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A Seacology milestone: 400 conservation projects!

July 20, 2023

Twelve new Seacology projects will help island communities around the world safeguard thousands of acres of coastline, mangroves, tropical rainforest, and other ecosystems. They will protect endangered wildlife, including sea turtles, lemurs, and otters. And they will improve the living standards of people living in island villages by providing potable water, renewable energy, educational resources, and opportunities to earn sustainable income.

These new conservation partnerships bring our total number of projects to 403, a global reach that was unimaginable when Seacology was founded with a single project in Samoa more than three decades ago.

“When I started work here, Seacology had only a handful of projects,” says Executive Director Duane Silverstein, reflecting on Seacology’s growth. “It is very hard to believe we now have over 400 projects in 68 nations. This would not have been possible without our generous donors.”

Explore each of our new projects:

Montecristo Island, El Salvador

Amazingly, four different kinds of endangered sea turtles nest here. This project will protect these animals by renovating turtle hatching facilities and by raising awareness among both children and adults with lots of public events, including a turtle festival.

Walung Community, Federated States of Micronesia

This community on Kosrae Island has created two marine protected areas. One prohibits harvesting finfish, mangrove trees, or mangrove crabs, and the second is set aside to protect giant clams. The community will use a Seacology grant to renovate its youth center.

Exposición, Inglesera, and Pacar Islands, Honduras

Communities on these small islands in the Gulf of Fonseca have declared 124 acres of coastline as no-take zones for 20 years. They will use a Seacology grant for solar panels, lobster sheds, and environmental education.

Chorão Island, India

People here are protecting mangrove ecosystems around three fishing pools, approximately one hectare each. It’s the habitat of many kinds of wildlife, including endangered otters. The community will build an interpretive center, roofed observation platform, and wildlife murals, and provide education for landowners and fishers.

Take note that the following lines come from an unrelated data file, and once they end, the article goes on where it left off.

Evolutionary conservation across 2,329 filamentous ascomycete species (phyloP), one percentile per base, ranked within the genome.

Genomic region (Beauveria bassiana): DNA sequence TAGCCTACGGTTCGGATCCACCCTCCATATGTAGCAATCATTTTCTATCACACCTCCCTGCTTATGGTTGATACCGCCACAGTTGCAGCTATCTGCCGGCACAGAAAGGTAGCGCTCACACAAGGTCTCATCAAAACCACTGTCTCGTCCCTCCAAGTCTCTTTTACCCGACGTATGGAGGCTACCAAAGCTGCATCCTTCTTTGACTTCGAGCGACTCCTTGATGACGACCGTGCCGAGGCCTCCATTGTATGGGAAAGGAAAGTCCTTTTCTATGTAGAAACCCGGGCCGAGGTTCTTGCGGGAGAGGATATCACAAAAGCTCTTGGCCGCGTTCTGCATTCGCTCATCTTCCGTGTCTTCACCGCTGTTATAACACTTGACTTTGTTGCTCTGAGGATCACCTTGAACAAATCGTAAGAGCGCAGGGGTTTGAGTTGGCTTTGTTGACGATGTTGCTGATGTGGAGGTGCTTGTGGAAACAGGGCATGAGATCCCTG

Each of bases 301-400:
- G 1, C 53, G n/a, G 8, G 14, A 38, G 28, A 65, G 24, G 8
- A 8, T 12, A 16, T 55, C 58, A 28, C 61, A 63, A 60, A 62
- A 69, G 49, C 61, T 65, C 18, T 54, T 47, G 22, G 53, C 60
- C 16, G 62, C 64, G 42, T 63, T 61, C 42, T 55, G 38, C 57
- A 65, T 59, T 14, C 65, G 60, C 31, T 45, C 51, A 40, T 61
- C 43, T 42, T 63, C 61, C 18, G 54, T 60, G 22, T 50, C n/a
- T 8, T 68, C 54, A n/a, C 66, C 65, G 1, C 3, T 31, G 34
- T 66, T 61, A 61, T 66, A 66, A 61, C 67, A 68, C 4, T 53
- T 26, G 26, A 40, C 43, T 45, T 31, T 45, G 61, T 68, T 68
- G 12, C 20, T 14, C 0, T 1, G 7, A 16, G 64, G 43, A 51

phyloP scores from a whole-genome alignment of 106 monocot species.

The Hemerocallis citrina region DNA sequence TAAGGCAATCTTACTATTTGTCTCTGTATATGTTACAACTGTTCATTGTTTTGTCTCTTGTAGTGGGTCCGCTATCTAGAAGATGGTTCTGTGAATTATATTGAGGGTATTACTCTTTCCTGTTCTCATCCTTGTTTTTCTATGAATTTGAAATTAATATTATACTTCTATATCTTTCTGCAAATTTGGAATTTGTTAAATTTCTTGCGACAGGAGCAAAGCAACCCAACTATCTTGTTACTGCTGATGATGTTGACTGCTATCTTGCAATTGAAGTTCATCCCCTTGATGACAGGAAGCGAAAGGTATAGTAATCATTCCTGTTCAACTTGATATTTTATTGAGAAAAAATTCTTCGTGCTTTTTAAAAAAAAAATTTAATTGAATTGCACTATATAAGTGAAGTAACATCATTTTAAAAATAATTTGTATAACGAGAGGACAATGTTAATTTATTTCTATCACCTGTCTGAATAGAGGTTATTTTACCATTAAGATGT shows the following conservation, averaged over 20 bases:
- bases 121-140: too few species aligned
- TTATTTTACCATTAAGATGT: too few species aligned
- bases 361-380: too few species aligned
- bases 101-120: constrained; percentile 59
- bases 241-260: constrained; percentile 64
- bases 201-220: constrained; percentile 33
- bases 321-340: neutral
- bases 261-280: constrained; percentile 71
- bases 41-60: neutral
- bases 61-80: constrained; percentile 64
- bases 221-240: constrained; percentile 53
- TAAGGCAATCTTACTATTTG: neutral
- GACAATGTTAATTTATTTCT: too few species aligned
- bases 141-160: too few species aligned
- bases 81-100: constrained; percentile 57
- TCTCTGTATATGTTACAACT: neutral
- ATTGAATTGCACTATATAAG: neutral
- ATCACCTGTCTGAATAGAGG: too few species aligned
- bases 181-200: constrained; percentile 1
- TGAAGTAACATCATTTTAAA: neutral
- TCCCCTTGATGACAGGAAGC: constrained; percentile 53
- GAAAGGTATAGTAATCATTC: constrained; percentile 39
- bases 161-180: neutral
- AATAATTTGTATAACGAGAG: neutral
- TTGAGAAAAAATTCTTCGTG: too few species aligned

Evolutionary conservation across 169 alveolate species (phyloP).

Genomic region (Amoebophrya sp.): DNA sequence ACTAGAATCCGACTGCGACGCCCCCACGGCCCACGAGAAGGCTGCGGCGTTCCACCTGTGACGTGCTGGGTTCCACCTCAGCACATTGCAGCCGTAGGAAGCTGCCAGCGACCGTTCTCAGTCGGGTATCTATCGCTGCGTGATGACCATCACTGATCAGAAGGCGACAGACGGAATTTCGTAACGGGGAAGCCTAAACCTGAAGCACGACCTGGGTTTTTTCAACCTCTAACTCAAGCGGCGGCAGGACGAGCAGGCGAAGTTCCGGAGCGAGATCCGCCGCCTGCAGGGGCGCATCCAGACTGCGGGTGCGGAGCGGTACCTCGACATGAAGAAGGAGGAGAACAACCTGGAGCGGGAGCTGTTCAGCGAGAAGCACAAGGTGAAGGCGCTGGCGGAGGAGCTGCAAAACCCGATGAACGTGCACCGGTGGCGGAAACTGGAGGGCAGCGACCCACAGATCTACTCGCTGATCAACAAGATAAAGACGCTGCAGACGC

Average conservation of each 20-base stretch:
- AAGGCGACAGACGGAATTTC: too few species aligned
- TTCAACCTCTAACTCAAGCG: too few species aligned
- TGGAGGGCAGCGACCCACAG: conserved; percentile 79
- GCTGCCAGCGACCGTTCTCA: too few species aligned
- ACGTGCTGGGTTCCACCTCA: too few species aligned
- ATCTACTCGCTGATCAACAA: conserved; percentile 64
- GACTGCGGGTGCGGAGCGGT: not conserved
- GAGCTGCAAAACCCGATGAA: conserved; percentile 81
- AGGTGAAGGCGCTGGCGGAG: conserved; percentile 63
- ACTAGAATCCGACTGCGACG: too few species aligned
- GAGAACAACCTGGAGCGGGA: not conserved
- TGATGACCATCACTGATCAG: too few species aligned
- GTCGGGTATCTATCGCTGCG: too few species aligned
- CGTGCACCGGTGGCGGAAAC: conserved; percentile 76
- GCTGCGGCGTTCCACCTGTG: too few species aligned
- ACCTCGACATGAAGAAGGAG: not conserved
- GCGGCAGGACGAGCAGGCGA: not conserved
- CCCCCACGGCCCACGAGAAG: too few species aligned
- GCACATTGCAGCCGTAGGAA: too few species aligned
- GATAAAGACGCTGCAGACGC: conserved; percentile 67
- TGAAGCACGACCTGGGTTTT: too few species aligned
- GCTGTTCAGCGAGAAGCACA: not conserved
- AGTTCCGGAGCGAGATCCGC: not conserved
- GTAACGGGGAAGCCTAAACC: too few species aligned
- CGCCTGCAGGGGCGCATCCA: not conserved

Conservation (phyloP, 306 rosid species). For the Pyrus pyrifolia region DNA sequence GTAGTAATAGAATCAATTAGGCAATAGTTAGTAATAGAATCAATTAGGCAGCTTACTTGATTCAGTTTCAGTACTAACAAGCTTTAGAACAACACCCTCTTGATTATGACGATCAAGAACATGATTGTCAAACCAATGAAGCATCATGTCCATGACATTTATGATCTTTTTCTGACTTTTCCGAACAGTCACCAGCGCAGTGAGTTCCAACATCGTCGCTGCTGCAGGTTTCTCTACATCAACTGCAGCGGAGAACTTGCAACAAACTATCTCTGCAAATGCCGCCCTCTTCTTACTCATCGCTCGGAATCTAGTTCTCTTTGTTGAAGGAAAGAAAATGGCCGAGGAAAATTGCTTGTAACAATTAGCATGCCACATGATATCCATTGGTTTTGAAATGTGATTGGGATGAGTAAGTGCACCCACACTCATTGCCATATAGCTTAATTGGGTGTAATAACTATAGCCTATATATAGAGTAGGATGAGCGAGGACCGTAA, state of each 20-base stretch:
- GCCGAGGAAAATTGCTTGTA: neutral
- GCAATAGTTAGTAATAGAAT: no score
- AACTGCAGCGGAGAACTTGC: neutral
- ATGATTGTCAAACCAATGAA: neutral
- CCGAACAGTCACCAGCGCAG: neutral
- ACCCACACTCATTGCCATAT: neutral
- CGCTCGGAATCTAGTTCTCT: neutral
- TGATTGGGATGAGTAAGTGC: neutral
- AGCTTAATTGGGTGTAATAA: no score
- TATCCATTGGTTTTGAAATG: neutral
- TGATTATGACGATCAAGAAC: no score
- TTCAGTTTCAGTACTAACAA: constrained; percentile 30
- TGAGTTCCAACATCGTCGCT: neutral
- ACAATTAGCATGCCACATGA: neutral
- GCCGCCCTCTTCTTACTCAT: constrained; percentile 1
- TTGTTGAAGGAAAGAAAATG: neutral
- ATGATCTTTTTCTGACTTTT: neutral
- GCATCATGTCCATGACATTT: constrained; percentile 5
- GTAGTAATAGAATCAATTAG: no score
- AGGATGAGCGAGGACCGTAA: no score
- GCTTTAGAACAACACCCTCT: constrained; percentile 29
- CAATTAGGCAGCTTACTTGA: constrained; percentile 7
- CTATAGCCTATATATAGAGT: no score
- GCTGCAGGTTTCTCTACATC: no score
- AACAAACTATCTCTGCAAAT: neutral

Elang Cot Girek Village, Sumatra, Indonesia

This community is protecting 618 acres of forest that teems with rare wildlife, including tigers, pangolins, and elephants. They are using a Seacology grant to support their coffee-growing enterprise and ecotourism.

Ecovision Village, Madagascar

People here are planting trees to create a forest corridor that will connect two important forest reserves, which are home to endangered lemurs and other unique Madagascar wildlife. A Seacology grant will pay for tree seedlings, labor, and construction of a new primary school.

Gana Village, Malaysia

This village is protecting 124 acres of incredibly biodiverse rainforest on the island of Borneo, home to many endangered species, including clouded leopards and sun bears. They are using a grant to expand their fledgling organic mushroom farming initiative and to install a gravity water supply system.

Puneng Trusan Village, Malaysia

The mountainous forest around this village is full of endemic plants and animals, many of which are endangered. The community is protecting 1,163 acres of forest from logging, which has destroyed much of Borneo’s forest cover. They will install a micro-hydro power system, giving families clean energy and ending the need for diesel generators.

Guadalupe Island, Mexico

The fishing community here has made most of the island’s coastline a no-take zone, protecting marine life there. They are installing a desalination facility, which will address the island’s chronic shortage of fresh water and make life easier for families who now must drive long distances to get water.

Play for the Mangroves, Philippines

This project builds on the success of our environmental education and sports program in the Dominican Republic. We will work with two communities to raise awareness of mangrove ecosystems and provide gear and instruction so the kids can play sports.

Manuka Village, Tonga

This coastal community has set aside a 272-acre marine area, including a 64-acre no-take zone, for protection. They are creating a small ecotour park, which will offer supervised kayaking and snorkeling while educating visitors about the marine environment.

Sucia Island, Washington, United States

Directors of the Coast Salish Youth Stewardship Corps and our partners at Friday Harbor Laboratories are working together to replant eelgrass, a kind of seagrass that’s long been important to Pacific Northwest ecosystems and native cultures.